Failure to implement structural reforms: Lack of policy consensus within govt biggest culprit, says Tabish

Ex-SAPM on Power and Petroleum Tabish Gauhar finally spoke his mind on Saturday, after lapse of 12 days since his resignation on September 21 while tweeting his 2,523 worded account of what he observed and learnt being part of the government for one year.

He touched upon the vital issues including the structural reforms in energy sector, fear of NAB impeding the decisions out of box solutions, and role of ‘mafia’ operating in energy sector issues. He also pinpointed political meddling into energy related affairs apart from highlighting the media role.

The former SAPM flagged the implementation of structural reforms in the energy sector as the real challenge that requires government’ to surrender centralized executive power. Everyone laments the vested interests, and so-called “mafias”, resisting such structural reforms, but during his one year experience in the government, he found the lack of policy consensus within the government as the biggest culprit. He argued that sooner or later, deregulation or decentralization is the only sustainable policy prescription for any future government

Gauhar observed prevalence of politics on the required structural reforms, saying Islamabad was reluctant to allow the provinces a front seat role in co-owning and co- managing the loss-making federally-owned power distribution companies. He argued that the business can only be turned around, even for such entities post privatization for which EOIs have now been issued, with significant provincial role, aligned with the devolutionary spirit of the last NFC Award and 18th Amendment. Elaborating, Tabish said that the government cannot efficiently run, for instance the Sukkur Electric Supply Company from Islamabad. He also mentioned unabated political interference on “transfers & postings” in the utility companies. In his tweeted insider account, he also mentioned the elusive “political consensus” on key sectoral issues such as the weighted average cost of local and imported gas, as another missing variable in the deal.

While touching upon the role of bureaucracy and the ‘mafia’ operating against structural reforms, he said that against the commonly held notion that the federal bureaucracy is a major impediment to reforms, he had the opportunity to work closely with some of the finest and most dedicated civil servants. People of integrity, extremely intelligent and diligent, putting in long hours (including weekends), often taking big decisions and risks without any assured support from the “system”.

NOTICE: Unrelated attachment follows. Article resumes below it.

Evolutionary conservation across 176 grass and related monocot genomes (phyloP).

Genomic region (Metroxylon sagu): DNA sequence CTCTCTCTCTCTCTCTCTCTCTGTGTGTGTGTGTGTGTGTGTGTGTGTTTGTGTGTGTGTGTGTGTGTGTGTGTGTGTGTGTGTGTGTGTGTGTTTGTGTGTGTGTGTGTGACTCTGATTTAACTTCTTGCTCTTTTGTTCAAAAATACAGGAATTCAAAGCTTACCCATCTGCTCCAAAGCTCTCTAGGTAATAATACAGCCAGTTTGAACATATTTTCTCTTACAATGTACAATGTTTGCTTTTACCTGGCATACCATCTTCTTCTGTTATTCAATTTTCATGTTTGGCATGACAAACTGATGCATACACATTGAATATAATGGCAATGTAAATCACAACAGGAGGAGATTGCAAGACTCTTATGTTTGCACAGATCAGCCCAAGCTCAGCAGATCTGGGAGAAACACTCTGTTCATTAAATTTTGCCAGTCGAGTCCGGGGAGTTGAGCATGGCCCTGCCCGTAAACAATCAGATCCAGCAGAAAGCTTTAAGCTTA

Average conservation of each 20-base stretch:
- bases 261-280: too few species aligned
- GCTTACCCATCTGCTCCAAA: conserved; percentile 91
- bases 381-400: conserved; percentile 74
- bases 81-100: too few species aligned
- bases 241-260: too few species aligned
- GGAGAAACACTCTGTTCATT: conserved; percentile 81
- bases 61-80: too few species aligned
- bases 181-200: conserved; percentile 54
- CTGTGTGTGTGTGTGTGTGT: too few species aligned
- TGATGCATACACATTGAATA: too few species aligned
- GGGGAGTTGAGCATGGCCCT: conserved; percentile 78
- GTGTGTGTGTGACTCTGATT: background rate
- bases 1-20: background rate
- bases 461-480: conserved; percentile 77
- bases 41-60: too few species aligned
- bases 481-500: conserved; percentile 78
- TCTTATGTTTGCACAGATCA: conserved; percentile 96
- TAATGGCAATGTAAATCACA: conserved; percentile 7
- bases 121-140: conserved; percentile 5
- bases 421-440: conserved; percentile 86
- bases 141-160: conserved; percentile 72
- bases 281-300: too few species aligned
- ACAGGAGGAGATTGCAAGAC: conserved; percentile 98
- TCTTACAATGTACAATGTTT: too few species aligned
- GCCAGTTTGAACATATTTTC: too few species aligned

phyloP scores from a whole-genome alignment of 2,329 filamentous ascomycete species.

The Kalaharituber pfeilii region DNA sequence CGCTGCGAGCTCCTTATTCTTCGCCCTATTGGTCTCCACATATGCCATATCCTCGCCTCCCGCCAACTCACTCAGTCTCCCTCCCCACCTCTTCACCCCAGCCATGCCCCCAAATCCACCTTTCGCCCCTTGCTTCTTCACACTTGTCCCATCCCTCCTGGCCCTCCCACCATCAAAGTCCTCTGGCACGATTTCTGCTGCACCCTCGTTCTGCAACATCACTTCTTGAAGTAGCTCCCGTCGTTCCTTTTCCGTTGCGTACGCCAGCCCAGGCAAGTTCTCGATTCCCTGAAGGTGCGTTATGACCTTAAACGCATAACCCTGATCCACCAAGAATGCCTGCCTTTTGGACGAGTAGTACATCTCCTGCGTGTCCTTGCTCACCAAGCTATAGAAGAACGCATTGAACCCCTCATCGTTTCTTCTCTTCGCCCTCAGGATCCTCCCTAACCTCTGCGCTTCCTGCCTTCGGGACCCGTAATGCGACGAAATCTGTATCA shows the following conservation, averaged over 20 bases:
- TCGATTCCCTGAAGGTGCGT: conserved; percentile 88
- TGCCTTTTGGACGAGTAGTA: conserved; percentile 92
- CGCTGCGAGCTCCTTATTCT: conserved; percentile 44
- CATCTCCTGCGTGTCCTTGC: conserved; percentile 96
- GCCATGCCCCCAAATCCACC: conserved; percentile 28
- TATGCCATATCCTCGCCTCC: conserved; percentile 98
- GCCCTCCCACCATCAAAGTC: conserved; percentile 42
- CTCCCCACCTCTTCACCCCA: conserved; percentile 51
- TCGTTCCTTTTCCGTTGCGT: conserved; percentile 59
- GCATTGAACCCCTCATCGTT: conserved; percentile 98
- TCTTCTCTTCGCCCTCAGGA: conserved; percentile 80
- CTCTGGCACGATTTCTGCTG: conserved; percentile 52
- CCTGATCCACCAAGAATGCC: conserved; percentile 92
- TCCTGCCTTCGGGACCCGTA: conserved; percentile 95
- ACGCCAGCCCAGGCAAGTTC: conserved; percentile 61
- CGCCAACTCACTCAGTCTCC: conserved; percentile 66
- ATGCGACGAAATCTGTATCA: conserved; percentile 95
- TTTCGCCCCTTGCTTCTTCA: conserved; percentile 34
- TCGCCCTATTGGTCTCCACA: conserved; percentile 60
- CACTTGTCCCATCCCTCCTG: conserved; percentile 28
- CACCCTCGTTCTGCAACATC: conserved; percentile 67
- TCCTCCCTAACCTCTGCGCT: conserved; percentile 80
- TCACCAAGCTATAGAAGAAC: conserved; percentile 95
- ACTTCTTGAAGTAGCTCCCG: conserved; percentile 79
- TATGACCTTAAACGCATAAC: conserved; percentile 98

Tabish said that it is not the job of the government to own and run businesses, but until the government is able to privatize the management or assets of DISCOs and GENCOs, it needs to support these government sector employees who have done far less damage to the economy than the well-known private sector rent seekers who extract their pound of flesh from the exchequer by exploiting their unfettered access to the corridor of power in Islamabad, even to this day.

On the role of media, he said the free-for-all media environment with an army of armchair “experts” pronouncing judgments on the decisions and motives of the public office holders, it can be a force for both good and bad. It is now a conventional wisdom in our country to judge all executive missteps with a 20/20 hindsight lens, as either borne out of ineptitude or corruption, he said. The unchecked sniper attacks from the government only contribute to further logjam in the decision-making process and an unwillingness to think and act “outside the box”.

Gauhar also described the fear of NAB in the public sector, as a reality. Those of us who spoke against it were hit with stinging official rebukes from the bureau, along with a threat to launch legal proceedings followed by lack of support from the government itself. Without the proposed constitutional cover to “good faith” mistakes, expecting the bureaucracy to move summaries containing out of box solutions will remain a pipe dream. Political corruption remains a serious issue and must be pursued, independently, across the board with actual convictions though the judicial process.

The former SAPM also highlighted the role played by some quarters regarding various energy related work streams. Their thrust was always on the big-picture of ‘national interest’ whether it involved awarding the RLNG pipeline project to the Russians instead of our own Sui gas companies; extending the Saindak mining lease to the same Chinese company without a competitive tender; closing a rather ‘light’ renegotiation deal with the lPPs; soft pedaling the Chinese on CPEC projects; promoting various hydro and nuclear project outside the “least cost & actual need criteria on strategic grounds, and so on. In Pakistan’s context, being “on the same page” is an imperative, and one would have to be naive to expect otherwise, but the new governance model is quite fascinating, he concluded.

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